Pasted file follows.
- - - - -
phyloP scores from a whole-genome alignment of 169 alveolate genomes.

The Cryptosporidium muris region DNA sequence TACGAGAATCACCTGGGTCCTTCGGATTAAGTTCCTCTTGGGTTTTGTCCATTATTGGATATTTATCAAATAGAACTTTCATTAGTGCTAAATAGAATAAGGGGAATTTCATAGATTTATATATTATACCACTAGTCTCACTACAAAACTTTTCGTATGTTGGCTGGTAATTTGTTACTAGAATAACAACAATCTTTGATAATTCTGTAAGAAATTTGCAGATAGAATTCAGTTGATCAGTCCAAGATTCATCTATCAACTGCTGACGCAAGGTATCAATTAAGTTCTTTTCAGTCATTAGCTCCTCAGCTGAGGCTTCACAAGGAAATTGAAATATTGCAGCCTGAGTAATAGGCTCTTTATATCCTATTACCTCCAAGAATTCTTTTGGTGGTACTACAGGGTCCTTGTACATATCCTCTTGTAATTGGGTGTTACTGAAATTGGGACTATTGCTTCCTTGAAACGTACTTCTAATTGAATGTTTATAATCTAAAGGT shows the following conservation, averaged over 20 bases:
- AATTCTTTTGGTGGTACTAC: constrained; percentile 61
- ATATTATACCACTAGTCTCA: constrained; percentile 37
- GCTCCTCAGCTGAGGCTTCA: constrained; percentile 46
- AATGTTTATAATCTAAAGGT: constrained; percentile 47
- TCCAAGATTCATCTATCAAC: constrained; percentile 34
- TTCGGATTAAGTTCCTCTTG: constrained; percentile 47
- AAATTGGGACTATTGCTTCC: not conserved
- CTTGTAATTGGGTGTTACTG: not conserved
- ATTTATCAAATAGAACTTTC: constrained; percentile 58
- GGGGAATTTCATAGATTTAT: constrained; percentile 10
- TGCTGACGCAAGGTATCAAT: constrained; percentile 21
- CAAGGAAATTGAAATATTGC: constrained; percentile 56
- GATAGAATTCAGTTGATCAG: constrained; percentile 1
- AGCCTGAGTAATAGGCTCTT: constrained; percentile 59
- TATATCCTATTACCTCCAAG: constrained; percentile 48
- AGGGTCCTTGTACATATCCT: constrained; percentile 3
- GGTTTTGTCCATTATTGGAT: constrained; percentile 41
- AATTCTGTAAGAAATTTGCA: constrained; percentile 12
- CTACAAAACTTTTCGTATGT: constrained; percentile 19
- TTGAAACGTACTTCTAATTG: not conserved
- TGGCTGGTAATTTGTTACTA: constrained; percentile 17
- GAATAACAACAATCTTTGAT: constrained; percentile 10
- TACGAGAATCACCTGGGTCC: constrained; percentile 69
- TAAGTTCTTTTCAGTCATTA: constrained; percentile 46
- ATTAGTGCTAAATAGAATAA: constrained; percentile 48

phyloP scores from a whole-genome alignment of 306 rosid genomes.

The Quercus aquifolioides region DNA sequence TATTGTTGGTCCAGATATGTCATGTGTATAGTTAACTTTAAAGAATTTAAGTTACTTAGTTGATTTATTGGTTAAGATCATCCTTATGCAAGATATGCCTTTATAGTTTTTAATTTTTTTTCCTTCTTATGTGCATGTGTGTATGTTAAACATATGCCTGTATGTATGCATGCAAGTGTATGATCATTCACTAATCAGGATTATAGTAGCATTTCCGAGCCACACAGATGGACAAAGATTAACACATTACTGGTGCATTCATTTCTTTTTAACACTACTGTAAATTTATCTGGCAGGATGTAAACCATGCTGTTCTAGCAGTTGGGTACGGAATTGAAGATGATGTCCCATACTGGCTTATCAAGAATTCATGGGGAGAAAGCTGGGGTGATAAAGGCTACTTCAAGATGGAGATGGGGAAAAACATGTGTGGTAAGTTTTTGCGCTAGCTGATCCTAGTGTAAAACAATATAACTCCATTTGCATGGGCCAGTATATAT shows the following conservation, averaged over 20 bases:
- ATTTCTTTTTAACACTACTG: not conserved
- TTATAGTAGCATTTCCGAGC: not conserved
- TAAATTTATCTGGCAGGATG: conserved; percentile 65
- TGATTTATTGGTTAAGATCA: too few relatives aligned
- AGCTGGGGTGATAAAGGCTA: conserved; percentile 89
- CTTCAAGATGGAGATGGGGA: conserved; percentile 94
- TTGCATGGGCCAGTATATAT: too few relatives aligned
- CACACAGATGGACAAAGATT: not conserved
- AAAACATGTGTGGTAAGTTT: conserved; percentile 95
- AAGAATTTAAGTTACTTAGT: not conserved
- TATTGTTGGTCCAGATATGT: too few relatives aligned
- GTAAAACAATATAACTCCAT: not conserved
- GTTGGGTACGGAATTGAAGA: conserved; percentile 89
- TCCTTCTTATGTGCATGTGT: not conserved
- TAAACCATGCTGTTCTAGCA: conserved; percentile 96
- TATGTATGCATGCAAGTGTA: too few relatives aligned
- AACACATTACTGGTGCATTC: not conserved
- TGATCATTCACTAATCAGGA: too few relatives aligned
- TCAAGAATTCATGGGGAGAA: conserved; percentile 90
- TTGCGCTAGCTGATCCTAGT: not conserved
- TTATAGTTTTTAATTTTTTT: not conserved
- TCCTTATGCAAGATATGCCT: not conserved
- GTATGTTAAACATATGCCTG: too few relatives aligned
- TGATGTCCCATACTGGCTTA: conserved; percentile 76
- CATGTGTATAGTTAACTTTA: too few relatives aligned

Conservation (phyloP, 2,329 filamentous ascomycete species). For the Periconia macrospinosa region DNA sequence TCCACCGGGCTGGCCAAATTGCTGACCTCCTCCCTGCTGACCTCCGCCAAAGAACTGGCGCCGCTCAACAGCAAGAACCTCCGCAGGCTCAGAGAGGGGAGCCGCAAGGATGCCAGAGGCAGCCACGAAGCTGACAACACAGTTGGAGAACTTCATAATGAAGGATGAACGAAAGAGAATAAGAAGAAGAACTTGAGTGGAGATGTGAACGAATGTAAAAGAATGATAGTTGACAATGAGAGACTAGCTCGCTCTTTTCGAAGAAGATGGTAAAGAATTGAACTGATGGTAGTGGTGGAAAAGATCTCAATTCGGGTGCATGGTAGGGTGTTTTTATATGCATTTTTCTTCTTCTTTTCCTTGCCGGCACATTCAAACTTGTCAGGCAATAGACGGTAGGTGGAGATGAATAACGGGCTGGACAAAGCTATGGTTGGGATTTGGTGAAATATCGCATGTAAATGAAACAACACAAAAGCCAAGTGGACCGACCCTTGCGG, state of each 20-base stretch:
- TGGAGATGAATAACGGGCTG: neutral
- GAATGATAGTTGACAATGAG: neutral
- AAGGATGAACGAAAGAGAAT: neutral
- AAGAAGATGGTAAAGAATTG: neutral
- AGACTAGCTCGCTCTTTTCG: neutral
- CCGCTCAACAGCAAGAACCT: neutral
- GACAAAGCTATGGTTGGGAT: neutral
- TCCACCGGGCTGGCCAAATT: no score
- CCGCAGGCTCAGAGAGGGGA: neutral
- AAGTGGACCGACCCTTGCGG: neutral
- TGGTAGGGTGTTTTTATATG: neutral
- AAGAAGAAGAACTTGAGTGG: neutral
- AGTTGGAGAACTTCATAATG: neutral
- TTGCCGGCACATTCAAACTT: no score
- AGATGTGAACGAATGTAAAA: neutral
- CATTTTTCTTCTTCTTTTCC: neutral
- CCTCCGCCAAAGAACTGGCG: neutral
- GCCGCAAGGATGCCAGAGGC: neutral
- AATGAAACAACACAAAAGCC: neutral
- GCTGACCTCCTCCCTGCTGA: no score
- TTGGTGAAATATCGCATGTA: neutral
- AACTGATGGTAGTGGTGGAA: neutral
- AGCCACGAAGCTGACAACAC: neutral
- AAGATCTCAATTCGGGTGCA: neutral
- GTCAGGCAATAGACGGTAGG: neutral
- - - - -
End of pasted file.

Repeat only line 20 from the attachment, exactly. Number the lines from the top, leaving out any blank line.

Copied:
- AATTCTGTAAGAAATTTGCA: constrained; percentile 12